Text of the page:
Writing as a form of engaged scholarship and preaching is integral to the Dominican Tradition at Albertus Magnus College. From the inception of the Order of Preachers in the 13th century when Saint Dominic advocated a “pursuit of truth” through scholarly work and preaching, among other approaches (2-3), the Dominican Order has been committed to sharing the fruits of contemplation with others. Since it requires persuasion, knowledge of audience and clear communication, preaching requires a thorough understanding of rhetoric. At Albertus Magnus College, students are given many opportunities to improve their writing and understanding of rhetoric in foundational English classes as well as through interdisciplinary writing intensive classes, and this emphasis helps students develop as communicators as well as engaged scholars and potential preachers.
The development of rhetorical understanding is integral to the growth of a writer and therefore key to students’ ability to preach in an effective, compassionate and clear manner. Through their study of argument; audience; correct grammar; and the rhetorical appeals of logos, pathos and ethos, students learn to develop the sensitivity and ability to write effectively and persuasively. Therefore, students’ efforts to improve their writing skills and their understanding of rhetoric directly support the Dominican Heritage and help sustain the Dominican Tradition at Albertus Magnus College.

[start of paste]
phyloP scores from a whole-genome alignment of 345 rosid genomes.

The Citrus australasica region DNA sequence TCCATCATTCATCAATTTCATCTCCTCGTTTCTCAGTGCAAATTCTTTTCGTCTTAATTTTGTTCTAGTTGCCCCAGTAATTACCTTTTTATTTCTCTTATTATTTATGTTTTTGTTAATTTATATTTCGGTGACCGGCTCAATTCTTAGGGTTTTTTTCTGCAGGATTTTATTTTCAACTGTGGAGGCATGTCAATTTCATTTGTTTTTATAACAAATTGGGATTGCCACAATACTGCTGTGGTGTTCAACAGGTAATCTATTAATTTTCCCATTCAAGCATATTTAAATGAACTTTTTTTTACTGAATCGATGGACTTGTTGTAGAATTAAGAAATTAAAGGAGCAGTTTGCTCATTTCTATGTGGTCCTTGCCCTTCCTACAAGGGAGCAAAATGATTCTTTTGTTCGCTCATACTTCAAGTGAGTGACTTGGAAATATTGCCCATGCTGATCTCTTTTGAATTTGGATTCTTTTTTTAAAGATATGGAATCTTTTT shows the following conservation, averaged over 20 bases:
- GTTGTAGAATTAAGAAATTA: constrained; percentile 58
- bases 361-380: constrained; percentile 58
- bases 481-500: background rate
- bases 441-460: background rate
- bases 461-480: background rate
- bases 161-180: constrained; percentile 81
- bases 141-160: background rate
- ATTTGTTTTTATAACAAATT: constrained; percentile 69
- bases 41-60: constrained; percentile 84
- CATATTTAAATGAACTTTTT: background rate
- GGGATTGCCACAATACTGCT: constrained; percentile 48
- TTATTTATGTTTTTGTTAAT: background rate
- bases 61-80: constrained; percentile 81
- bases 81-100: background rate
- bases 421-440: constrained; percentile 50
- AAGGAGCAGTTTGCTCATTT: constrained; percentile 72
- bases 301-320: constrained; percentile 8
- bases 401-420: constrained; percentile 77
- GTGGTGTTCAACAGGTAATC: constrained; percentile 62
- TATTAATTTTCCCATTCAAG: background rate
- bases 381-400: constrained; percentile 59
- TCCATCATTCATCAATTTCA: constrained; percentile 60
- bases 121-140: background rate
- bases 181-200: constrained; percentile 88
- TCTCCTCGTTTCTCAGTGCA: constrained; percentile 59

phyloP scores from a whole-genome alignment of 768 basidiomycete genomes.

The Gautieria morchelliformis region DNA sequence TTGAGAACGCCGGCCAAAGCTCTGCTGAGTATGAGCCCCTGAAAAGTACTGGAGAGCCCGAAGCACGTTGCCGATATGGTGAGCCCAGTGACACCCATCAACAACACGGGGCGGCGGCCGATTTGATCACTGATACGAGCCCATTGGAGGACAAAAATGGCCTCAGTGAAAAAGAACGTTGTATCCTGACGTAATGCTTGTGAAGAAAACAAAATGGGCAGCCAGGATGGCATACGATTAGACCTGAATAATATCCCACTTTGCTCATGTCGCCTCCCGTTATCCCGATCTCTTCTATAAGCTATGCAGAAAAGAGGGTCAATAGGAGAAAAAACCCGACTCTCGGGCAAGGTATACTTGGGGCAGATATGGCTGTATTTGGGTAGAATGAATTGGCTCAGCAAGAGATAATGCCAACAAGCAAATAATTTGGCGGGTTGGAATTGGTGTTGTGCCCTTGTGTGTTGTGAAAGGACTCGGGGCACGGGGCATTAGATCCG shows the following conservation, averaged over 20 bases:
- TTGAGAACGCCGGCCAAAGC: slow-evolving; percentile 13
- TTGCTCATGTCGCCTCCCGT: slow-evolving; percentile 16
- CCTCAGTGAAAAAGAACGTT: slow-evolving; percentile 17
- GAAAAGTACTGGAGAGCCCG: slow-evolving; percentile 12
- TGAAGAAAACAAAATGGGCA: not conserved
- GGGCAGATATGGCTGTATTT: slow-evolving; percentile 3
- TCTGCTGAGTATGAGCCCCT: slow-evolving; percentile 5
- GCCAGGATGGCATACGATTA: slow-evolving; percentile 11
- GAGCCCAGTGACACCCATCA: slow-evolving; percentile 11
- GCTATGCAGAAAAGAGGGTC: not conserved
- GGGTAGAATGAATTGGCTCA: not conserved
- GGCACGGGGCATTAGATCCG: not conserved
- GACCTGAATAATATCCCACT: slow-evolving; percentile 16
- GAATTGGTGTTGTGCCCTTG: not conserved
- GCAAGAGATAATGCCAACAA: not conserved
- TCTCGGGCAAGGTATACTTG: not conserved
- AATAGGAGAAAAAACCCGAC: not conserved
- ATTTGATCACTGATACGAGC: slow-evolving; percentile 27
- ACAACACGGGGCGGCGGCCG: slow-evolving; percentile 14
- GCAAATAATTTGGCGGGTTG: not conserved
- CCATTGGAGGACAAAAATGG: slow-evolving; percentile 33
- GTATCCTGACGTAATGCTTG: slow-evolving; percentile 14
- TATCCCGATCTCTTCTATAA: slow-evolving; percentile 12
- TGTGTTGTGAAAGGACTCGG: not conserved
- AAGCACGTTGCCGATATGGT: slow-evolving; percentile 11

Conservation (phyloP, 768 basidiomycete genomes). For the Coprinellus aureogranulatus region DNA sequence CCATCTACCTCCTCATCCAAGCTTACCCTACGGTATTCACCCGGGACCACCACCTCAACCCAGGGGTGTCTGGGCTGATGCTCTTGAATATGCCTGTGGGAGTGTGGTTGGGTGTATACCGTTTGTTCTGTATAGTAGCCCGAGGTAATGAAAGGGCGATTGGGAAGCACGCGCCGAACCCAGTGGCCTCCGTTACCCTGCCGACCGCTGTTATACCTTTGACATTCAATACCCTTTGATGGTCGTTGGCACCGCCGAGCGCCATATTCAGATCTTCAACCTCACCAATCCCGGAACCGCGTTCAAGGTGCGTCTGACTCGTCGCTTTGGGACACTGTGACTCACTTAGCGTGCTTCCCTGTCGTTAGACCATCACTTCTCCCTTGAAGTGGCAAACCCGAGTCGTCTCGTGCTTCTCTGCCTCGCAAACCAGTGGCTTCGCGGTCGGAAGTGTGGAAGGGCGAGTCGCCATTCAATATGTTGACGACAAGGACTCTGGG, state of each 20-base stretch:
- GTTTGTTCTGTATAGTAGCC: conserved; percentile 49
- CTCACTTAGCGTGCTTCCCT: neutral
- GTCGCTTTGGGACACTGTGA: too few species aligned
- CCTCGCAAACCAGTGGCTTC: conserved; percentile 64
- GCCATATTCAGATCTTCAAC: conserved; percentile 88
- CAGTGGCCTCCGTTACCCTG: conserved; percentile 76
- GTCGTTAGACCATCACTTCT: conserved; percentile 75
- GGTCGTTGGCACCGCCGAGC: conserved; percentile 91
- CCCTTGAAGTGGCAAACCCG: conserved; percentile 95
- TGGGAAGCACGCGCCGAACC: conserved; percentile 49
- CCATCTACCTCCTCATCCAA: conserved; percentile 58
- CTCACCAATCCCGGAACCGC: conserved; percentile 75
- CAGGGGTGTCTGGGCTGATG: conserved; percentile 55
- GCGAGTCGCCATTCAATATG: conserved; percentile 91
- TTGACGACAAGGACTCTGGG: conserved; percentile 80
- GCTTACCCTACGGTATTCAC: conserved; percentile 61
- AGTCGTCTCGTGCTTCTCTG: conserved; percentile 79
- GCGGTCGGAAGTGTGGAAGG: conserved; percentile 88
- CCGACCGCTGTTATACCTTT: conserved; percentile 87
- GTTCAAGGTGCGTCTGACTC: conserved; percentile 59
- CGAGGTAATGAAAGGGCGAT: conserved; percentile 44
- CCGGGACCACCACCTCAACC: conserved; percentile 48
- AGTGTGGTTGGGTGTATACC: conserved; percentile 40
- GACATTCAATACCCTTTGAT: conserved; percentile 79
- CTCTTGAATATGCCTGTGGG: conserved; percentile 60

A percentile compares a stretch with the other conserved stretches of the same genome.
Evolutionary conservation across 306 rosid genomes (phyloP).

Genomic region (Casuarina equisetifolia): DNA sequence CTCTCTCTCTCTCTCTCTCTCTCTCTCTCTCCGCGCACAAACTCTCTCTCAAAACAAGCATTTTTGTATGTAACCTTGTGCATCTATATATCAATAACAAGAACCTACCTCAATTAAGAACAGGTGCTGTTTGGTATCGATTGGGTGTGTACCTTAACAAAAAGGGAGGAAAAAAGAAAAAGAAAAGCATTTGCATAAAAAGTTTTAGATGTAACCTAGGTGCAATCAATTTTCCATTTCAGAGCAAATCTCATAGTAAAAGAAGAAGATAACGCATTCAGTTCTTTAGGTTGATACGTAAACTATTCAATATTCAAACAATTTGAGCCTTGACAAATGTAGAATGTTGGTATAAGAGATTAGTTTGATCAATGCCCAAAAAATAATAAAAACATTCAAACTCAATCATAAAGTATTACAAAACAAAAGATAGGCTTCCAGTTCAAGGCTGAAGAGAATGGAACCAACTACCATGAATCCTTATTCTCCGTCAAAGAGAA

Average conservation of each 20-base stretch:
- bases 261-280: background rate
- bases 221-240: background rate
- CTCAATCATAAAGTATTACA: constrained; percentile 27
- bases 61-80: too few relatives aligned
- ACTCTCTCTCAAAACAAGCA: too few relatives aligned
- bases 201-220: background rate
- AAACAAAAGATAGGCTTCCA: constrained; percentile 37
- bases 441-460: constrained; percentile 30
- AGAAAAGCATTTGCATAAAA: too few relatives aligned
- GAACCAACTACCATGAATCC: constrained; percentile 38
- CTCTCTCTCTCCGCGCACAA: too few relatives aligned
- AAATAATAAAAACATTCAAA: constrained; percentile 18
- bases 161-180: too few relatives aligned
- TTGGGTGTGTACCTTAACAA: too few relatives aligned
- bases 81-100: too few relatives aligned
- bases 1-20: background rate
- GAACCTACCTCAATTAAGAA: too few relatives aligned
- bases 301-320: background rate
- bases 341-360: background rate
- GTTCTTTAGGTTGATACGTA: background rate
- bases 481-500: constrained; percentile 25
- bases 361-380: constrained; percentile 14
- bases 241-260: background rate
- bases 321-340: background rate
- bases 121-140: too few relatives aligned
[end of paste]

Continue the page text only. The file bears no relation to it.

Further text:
Requiring that students develop their writing skills is also a commitment to the Dominican value of engaged scholarship, which was advocated and embodied by Thomas Aquinas and Albert the Great, among many other Dominican saints and scholars (3). After all, writing enables scholars to both share the fruits of their contemplation with the world and connect with other scholars (7). Once scholars have contemplated – often through writing — they are able to share and communicate truths with others.
Students benefit from developing their writing skills and understanding of rhetoric even if they don’t pursue the life of a scholar. Students will need rhetorical understanding — knowledge of audience, subject, purpose, genre and context — whenever they write a cover letter for a job or a business memo to an office staff. The ability to clearly, effectively and wisely communicate is a worthwhile pursuit that will enable students to share their knowledge in an effective way in whatever field they choose.
Writing is therefore integral to our Dominican Heritage of preaching, students’ needs to develop scholarship and rhetorical understanding, and the practical education that Albertus Magnus College is dedicated to giving its students.
The Dominican Charism in Higher Education: A Vision in the Search of Truth. River Forest, IL: Dominican University, 2012. Print.